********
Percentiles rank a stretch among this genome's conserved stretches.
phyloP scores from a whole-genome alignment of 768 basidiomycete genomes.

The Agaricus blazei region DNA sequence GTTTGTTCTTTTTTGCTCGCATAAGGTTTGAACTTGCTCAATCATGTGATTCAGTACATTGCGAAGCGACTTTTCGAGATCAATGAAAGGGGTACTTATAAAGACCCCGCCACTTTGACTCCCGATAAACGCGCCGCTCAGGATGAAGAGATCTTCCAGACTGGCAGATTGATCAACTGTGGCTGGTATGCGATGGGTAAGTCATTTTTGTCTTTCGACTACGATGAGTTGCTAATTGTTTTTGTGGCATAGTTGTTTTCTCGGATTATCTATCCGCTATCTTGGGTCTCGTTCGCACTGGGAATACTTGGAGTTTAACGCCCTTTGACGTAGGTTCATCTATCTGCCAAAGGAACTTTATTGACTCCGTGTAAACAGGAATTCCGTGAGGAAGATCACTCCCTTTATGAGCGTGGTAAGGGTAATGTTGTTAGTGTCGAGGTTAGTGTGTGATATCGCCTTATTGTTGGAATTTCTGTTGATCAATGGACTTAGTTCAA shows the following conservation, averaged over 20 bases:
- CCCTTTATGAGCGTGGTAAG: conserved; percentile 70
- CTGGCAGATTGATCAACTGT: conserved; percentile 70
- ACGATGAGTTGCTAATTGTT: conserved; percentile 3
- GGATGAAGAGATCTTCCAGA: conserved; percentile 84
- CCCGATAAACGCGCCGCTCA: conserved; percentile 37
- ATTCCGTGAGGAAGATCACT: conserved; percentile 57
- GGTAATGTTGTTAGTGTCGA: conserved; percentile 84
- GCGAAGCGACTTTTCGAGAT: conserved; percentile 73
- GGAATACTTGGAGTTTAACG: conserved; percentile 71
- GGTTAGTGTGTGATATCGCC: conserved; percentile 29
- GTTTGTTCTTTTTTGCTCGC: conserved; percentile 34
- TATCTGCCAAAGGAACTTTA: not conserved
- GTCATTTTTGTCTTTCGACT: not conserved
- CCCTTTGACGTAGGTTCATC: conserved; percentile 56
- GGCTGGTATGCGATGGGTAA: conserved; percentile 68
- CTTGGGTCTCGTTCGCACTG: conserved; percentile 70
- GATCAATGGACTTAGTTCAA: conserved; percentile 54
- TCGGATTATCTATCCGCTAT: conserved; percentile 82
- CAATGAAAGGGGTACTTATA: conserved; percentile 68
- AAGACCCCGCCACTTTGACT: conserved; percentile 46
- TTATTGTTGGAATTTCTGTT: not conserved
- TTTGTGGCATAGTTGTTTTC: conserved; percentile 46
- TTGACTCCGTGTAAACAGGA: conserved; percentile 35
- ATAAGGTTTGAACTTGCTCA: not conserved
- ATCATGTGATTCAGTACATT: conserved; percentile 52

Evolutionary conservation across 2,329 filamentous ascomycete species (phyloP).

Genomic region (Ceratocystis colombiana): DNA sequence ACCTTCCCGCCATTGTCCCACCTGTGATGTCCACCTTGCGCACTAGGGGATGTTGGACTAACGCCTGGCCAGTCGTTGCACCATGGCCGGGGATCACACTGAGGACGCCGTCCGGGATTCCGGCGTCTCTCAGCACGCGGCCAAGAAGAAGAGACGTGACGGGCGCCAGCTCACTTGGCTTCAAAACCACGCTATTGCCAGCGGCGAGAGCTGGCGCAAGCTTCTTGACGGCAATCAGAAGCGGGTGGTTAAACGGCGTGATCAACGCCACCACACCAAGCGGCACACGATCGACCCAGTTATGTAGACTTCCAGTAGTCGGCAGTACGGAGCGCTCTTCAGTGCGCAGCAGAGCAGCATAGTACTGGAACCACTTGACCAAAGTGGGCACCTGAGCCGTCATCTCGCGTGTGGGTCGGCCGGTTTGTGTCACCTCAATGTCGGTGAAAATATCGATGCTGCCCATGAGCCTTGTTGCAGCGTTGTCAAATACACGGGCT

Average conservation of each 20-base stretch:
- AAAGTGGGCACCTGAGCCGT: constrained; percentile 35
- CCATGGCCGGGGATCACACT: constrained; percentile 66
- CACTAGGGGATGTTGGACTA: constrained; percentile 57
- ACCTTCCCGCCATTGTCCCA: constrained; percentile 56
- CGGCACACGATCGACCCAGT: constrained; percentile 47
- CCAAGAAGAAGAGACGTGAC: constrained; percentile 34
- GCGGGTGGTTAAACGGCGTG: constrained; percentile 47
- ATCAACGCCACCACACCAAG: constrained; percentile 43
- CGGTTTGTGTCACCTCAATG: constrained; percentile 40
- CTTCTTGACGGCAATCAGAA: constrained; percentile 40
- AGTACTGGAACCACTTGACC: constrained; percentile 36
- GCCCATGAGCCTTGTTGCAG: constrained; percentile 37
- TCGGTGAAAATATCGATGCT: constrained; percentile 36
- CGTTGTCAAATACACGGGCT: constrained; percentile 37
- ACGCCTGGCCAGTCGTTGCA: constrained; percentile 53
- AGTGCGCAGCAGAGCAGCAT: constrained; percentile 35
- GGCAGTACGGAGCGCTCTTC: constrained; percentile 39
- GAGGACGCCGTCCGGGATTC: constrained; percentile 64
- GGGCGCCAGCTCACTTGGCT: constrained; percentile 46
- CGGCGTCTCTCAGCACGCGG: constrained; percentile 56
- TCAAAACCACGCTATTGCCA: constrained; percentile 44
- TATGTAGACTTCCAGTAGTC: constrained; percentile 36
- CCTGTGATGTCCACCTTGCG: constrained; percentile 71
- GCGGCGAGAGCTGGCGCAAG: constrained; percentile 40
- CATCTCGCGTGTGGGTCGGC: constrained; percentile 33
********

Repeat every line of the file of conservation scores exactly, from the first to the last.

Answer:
Percentiles rank a stretch among this genome's conserved stretches.
phyloP scores from a whole-genome alignment of 768 basidiomycete genomes.

The Agaricus blazei region DNA sequence GTTTGTTCTTTTTTGCTCGCATAAGGTTTGAACTTGCTCAATCATGTGATTCAGTACATTGCGAAGCGACTTTTCGAGATCAATGAAAGGGGTACTTATAAAGACCCCGCCACTTTGACTCCCGATAAACGCGCCGCTCAGGATGAAGAGATCTTCCAGACTGGCAGATTGATCAACTGTGGCTGGTATGCGATGGGTAAGTCATTTTTGTCTTTCGACTACGATGAGTTGCTAATTGTTTTTGTGGCATAGTTGTTTTCTCGGATTATCTATCCGCTATCTTGGGTCTCGTTCGCACTGGGAATACTTGGAGTTTAACGCCCTTTGACGTAGGTTCATCTATCTGCCAAAGGAACTTTATTGACTCCGTGTAAACAGGAATTCCGTGAGGAAGATCACTCCCTTTATGAGCGTGGTAAGGGTAATGTTGTTAGTGTCGAGGTTAGTGTGTGATATCGCCTTATTGTTGGAATTTCTGTTGATCAATGGACTTAGTTCAA shows the following conservation, averaged over 20 bases:
- CCCTTTATGAGCGTGGTAAG: conserved; percentile 70
- CTGGCAGATTGATCAACTGT: conserved; percentile 70
- ACGATGAGTTGCTAATTGTT: conserved; percentile 3
- GGATGAAGAGATCTTCCAGA: conserved; percentile 84
- CCCGATAAACGCGCCGCTCA: conserved; percentile 37
- ATTCCGTGAGGAAGATCACT: conserved; percentile 57
- GGTAATGTTGTTAGTGTCGA: conserved; percentile 84
- GCGAAGCGACTTTTCGAGAT: conserved; percentile 73
- GGAATACTTGGAGTTTAACG: conserved; percentile 71
- GGTTAGTGTGTGATATCGCC: conserved; percentile 29
- GTTTGTTCTTTTTTGCTCGC: conserved; percentile 34
- TATCTGCCAAAGGAACTTTA: not conserved
- GTCATTTTTGTCTTTCGACT: not conserved
- CCCTTTGACGTAGGTTCATC: conserved; percentile 56
- GGCTGGTATGCGATGGGTAA: conserved; percentile 68
- CTTGGGTCTCGTTCGCACTG: conserved; percentile 70
- GATCAATGGACTTAGTTCAA: conserved; percentile 54
- TCGGATTATCTATCCGCTAT: conserved; percentile 82
- CAATGAAAGGGGTACTTATA: conserved; percentile 68
- AAGACCCCGCCACTTTGACT: conserved; percentile 46
- TTATTGTTGGAATTTCTGTT: not conserved
- TTTGTGGCATAGTTGTTTTC: conserved; percentile 46
- TTGACTCCGTGTAAACAGGA: conserved; percentile 35
- ATAAGGTTTGAACTTGCTCA: not conserved
- ATCATGTGATTCAGTACATT: conserved; percentile 52

Evolutionary conservation across 2,329 filamentous ascomycete species (phyloP).

Genomic region (Ceratocystis colombiana): DNA sequence ACCTTCCCGCCATTGTCCCACCTGTGATGTCCACCTTGCGCACTAGGGGATGTTGGACTAACGCCTGGCCAGTCGTTGCACCATGGCCGGGGATCACACTGAGGACGCCGTCCGGGATTCCGGCGTCTCTCAGCACGCGGCCAAGAAGAAGAGACGTGACGGGCGCCAGCTCACTTGGCTTCAAAACCACGCTATTGCCAGCGGCGAGAGCTGGCGCAAGCTTCTTGACGGCAATCAGAAGCGGGTGGTTAAACGGCGTGATCAACGCCACCACACCAAGCGGCACACGATCGACCCAGTTATGTAGACTTCCAGTAGTCGGCAGTACGGAGCGCTCTTCAGTGCGCAGCAGAGCAGCATAGTACTGGAACCACTTGACCAAAGTGGGCACCTGAGCCGTCATCTCGCGTGTGGGTCGGCCGGTTTGTGTCACCTCAATGTCGGTGAAAATATCGATGCTGCCCATGAGCCTTGTTGCAGCGTTGTCAAATACACGGGCT

Average conservation of each 20-base stretch:
- AAAGTGGGCACCTGAGCCGT: constrained; percentile 35
- CCATGGCCGGGGATCACACT: constrained; percentile 66
- CACTAGGGGATGTTGGACTA: constrained; percentile 57
- ACCTTCCCGCCATTGTCCCA: constrained; percentile 56
- CGGCACACGATCGACCCAGT: constrained; percentile 47
- CCAAGAAGAAGAGACGTGAC: constrained; percentile 34
- GCGGGTGGTTAAACGGCGTG: constrained; percentile 47
- ATCAACGCCACCACACCAAG: constrained; percentile 43
- CGGTTTGTGTCACCTCAATG: constrained; percentile 40
- CTTCTTGACGGCAATCAGAA: constrained; percentile 40
- AGTACTGGAACCACTTGACC: constrained; percentile 36
- GCCCATGAGCCTTGTTGCAG: constrained; percentile 37
- TCGGTGAAAATATCGATGCT: constrained; percentile 36
- CGTTGTCAAATACACGGGCT: constrained; percentile 37
- ACGCCTGGCCAGTCGTTGCA: constrained; percentile 53
- AGTGCGCAGCAGAGCAGCAT: constrained; percentile 35
- GGCAGTACGGAGCGCTCTTC: constrained; percentile 39
- GAGGACGCCGTCCGGGATTC: constrained; percentile 64
- GGGCGCCAGCTCACTTGGCT: constrained; percentile 46
- CGGCGTCTCTCAGCACGCGG: constrained; percentile 56
- TCAAAACCACGCTATTGCCA: constrained; percentile 44
- TATGTAGACTTCCAGTAGTC: constrained; percentile 36
- CCTGTGATGTCCACCTTGCG: constrained; percentile 71
- GCGGCGAGAGCTGGCGCAAG: constrained; percentile 40
- CATCTCGCGTGTGGGTCGGC: constrained; percentile 33